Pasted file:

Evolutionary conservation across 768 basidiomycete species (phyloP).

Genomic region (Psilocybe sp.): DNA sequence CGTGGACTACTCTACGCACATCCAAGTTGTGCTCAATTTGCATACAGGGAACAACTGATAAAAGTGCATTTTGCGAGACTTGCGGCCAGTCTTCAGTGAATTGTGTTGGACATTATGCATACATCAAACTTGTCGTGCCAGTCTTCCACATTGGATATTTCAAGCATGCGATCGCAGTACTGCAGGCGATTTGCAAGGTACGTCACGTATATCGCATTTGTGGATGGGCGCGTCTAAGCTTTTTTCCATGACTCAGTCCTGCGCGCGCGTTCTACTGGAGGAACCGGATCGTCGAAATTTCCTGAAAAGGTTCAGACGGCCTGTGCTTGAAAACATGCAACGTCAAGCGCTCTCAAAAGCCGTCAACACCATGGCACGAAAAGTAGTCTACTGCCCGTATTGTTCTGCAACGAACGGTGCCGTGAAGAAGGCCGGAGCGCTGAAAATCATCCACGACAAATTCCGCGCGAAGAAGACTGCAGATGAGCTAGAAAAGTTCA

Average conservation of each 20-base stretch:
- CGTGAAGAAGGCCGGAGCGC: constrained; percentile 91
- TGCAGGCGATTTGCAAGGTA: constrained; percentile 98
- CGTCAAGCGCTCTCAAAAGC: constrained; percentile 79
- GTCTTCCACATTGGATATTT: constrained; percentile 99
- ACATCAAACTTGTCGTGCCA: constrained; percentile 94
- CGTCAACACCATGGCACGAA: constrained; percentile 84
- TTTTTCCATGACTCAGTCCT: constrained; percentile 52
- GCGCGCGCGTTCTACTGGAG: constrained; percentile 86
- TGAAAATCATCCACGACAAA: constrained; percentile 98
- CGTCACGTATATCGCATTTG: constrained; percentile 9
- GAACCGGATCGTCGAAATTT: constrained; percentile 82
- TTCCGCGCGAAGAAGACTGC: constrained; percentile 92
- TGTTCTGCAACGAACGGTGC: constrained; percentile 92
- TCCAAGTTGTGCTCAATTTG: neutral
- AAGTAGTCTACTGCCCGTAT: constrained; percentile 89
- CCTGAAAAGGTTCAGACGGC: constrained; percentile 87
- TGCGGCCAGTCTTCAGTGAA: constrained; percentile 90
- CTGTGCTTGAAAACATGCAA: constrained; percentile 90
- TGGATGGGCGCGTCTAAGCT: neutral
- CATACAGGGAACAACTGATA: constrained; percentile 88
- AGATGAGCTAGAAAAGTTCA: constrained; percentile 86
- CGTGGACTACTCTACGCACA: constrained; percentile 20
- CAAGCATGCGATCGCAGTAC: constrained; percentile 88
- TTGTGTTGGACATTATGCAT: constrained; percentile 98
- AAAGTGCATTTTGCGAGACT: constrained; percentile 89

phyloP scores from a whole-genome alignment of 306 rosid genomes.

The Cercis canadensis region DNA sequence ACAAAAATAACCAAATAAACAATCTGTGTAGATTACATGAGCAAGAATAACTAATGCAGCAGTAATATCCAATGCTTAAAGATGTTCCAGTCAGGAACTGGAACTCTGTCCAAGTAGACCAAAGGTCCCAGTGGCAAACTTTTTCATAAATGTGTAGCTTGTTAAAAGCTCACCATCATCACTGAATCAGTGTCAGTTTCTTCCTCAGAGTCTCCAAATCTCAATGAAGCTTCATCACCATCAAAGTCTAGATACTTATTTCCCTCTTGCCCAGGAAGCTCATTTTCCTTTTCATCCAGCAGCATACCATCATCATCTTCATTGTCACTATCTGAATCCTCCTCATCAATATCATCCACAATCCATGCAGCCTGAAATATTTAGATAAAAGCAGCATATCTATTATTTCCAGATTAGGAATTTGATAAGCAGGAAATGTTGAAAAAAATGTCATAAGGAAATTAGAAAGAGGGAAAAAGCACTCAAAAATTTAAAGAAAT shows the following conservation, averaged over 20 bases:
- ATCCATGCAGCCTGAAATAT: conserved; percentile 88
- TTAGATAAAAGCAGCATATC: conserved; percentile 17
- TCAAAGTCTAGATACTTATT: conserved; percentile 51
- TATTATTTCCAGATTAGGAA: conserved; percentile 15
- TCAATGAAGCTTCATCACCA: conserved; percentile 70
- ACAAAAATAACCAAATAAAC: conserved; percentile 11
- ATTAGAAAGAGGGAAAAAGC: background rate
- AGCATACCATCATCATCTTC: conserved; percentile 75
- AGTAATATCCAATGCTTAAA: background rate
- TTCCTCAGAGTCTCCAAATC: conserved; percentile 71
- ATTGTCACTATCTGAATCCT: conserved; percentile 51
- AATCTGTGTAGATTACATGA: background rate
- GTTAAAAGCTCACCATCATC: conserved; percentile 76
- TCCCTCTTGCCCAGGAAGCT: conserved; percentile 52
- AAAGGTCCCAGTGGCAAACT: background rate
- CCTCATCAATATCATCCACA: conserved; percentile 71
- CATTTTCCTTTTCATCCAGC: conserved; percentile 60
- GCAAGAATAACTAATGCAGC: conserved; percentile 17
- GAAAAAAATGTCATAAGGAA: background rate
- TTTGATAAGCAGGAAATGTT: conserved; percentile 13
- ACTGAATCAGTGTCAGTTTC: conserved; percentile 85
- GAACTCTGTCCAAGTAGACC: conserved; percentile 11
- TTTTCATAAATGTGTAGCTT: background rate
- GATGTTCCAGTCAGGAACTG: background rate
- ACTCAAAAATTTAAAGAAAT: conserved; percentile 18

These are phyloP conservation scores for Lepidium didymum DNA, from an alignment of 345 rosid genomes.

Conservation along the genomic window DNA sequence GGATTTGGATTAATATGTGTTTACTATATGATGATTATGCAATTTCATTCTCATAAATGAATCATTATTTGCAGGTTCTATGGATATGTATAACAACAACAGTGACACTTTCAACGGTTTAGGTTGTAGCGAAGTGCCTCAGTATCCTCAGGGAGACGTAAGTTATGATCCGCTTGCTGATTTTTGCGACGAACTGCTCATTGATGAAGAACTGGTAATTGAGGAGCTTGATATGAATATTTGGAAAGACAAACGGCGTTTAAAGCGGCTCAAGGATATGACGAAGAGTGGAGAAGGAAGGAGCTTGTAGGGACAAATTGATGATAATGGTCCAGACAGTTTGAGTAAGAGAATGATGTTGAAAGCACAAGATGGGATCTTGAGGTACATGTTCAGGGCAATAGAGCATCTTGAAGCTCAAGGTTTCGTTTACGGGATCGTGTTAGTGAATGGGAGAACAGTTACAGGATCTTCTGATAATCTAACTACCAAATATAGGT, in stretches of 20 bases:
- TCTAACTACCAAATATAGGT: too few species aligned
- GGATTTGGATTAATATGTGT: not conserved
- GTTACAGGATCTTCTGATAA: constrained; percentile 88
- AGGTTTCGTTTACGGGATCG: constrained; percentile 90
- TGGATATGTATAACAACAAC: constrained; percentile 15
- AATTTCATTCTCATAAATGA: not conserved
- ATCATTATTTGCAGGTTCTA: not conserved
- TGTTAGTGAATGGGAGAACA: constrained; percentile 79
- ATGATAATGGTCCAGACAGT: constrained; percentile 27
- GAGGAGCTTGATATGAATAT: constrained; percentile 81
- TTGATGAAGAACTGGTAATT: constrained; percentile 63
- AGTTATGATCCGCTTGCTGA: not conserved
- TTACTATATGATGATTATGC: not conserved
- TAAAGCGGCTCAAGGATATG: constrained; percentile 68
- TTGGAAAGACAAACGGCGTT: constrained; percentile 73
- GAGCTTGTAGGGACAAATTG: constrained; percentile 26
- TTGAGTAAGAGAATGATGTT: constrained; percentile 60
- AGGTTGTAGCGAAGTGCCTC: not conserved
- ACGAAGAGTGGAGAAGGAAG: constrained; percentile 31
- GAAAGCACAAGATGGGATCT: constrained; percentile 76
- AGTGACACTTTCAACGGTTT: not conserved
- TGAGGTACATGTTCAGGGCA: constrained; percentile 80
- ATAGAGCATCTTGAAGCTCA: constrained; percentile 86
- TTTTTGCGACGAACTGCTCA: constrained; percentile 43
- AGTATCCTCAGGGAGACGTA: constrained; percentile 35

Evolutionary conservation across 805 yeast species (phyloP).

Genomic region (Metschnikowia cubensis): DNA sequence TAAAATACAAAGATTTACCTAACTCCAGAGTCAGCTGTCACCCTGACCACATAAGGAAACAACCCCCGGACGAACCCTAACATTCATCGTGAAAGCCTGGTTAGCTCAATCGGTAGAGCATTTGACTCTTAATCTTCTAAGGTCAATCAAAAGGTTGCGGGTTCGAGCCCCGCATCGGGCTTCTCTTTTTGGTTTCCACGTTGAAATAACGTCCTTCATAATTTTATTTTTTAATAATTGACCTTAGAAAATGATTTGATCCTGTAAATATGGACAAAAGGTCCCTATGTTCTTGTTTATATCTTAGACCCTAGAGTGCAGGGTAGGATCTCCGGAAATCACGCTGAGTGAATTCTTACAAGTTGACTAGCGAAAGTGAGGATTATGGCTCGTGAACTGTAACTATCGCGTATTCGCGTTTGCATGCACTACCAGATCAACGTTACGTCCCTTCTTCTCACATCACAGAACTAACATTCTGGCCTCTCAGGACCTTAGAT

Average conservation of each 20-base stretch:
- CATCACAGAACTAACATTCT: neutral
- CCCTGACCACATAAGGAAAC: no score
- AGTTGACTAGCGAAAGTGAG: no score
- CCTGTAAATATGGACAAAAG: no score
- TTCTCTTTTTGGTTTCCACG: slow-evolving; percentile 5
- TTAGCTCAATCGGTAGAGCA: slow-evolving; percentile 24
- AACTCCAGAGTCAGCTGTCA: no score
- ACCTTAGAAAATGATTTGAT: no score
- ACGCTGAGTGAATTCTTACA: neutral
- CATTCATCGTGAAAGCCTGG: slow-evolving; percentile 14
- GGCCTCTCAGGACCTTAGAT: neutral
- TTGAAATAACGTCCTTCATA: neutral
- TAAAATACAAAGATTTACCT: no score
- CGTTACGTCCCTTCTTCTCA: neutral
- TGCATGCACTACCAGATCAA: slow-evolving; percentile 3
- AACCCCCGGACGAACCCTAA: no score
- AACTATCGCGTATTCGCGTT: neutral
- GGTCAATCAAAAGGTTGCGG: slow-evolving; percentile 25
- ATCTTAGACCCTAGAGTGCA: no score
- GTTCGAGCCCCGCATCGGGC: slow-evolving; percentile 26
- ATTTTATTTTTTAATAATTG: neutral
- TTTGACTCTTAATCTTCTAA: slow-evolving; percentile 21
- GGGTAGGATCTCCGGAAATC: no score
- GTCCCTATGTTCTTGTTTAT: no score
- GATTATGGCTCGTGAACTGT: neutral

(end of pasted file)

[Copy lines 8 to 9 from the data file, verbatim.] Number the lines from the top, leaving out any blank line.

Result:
- ACATCAAACTTGTCGTGCCA: constrained; percentile 94
- CGTCAACACCATGGCACGAA: constrained; percentile 84